View Full Version : Does your automatic new gen roll back on hills?

02-09-2004, 10:07 PM
I thought that one of the advantages of an automatic was that when you were on an incline, you didn't need to apply revs to stop the car rolling back.

Do I need something adjusted or do they roll back when you are on a hill?

Many thanks in advance for your replies.

02-09-2004, 10:12 PM
well depends how steep it is...

most hills im on, i dont use the brake nore accelerate
but some steep ones ive come across, i need to hit the gas slightly in order for the car to stay put...

02-09-2004, 10:47 PM
I have noticed it too on our neighborhood shopping center which has a slight incline as one leaves the parking lot traffic light intersection...have never had to 'quickly' gas it on any of our other cars as compared to our '03 CR-V, unless we dare cause damage to any vehicle in back (if they are that close)...

02-10-2004, 12:36 AM
it is best to keep your brake applied

02-10-2004, 08:46 AM
with an automatic, the way it is designed is so that when it is in drive, it uses little energy to propel the vehicle forward...probably get 5km/h out of a stand still on a flat, level road. When you go on a hill, physics throws gravity at you a little differently, thus counteracting the force of the 5km/h. If this force is stronger than the force of your tranny pushin the car forward, the vehicle will move backward. Its basic physics.

In theory, you could go backwards up a hill in drive if there was a force (ie. an extremely strong wind), pushing back at your car with more force than gravity and the tranny.

02-10-2004, 11:49 PM
for my 1gen crv, if i shift to 2nd, it will not go backwards
the engine will rev itself to stop the car from going backwards

02-13-2004, 08:13 PM
Mine will roll slightly if the hill is steep, but you should never let the transmission hold you on the hill; always use the brake.

02-13-2004, 10:14 PM
Mine will roll slightly if the hill is steep, but you should never let the transmission hold you on the hill; always use the brake.

right, i forgot to mention from my last post that it will give stress to the trans.
and maybe overheat it too :evil:
brake pads cost a lot less than the trans

'Curly Q Links'
02-20-2004, 09:18 AM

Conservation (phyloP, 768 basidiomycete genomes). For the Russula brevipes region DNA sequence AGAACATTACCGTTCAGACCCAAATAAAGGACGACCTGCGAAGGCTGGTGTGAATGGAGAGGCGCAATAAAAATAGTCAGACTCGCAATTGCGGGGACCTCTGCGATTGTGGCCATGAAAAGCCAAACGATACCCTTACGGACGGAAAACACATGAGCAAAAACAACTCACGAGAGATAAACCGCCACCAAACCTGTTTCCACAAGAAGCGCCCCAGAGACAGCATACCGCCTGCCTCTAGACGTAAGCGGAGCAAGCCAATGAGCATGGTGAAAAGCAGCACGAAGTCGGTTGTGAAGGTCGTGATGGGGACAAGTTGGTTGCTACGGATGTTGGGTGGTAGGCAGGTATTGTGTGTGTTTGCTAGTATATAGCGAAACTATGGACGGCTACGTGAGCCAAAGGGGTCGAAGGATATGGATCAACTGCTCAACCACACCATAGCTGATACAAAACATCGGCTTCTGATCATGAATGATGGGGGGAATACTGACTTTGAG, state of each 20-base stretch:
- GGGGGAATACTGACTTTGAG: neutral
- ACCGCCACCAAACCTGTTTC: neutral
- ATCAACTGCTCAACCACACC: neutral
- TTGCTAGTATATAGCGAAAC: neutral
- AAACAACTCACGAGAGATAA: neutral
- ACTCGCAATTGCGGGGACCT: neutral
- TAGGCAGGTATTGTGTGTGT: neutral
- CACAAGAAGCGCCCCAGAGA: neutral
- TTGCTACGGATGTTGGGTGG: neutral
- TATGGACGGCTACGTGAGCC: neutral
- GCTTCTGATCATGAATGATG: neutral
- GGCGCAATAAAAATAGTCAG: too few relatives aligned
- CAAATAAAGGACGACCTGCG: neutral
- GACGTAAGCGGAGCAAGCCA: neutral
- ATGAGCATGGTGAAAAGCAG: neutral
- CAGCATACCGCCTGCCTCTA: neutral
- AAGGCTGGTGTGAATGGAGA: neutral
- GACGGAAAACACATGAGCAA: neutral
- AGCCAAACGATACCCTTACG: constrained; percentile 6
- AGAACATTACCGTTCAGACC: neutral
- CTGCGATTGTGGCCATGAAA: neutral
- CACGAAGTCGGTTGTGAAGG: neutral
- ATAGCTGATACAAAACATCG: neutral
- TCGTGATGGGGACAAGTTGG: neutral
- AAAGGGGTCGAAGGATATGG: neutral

In the manual for the original CRVs it tells you that it's perfectly normal and that it's a fuel economy thing. They designed the tranny that way. Don't they mention it in the new manual?


02-20-2004, 10:21 PM

This totally reminds me of my cousin... He asked me the exact same question after he bought his 2003 Nissan Pathfinder Chilkoot (i know, i know... I tried talking him out of it...)...

Anyways, he's never owned an automatic, always cars with manual trannys...

It's normal guys... The majority of the cars out there will roll backwards even on the slightest inclines... Some will roll on very slight incline, some will only roll on medium inclines... but on some cars nowadays (ie: some Toyota's and Lexus's) has this new feature called "Hill Start-Assist Conrol"... Too bad the Honda guys didn't add this to their lineups...

Here's a link telling you all about it:


I could've used this feature when I was in Seattle last summer by the Piers... There were some roads that I swear was like at a 30 or 40 degree angle! Man, getting the stop at the top is really an adventure... I had it down pat though... I would put my parking brake fully on and then accelerate on the green... when I know i'm good to go, I would release the parking brake... And vehicles were parked in the way that they could tip over... Brave... Very Brave!

02-20-2004, 10:25 PM
Here's a cut and paste from that link I posted... It's a very neat and simple technology:

"Another Toyota system helps 4Runner drivers both on and off road. It is called Hill-start Assist Control (HAC) and it works automatically as long as the transmission shift lever is in any forward gear position. If you have ever had to juggle the brake and gas pedals to start a vehicle moving while it was sitting on an uphill grade, you will appreciate HAC. The system prevents the vehicle from rolling backwards by applying the brakes for up to five seconds after the brake pedal is released. Now the driver can press on the throttle in a relaxed manner without concern that the vehicle will roll."

02-29-2004, 11:33 PM
left foot brake, right foot gas... if need be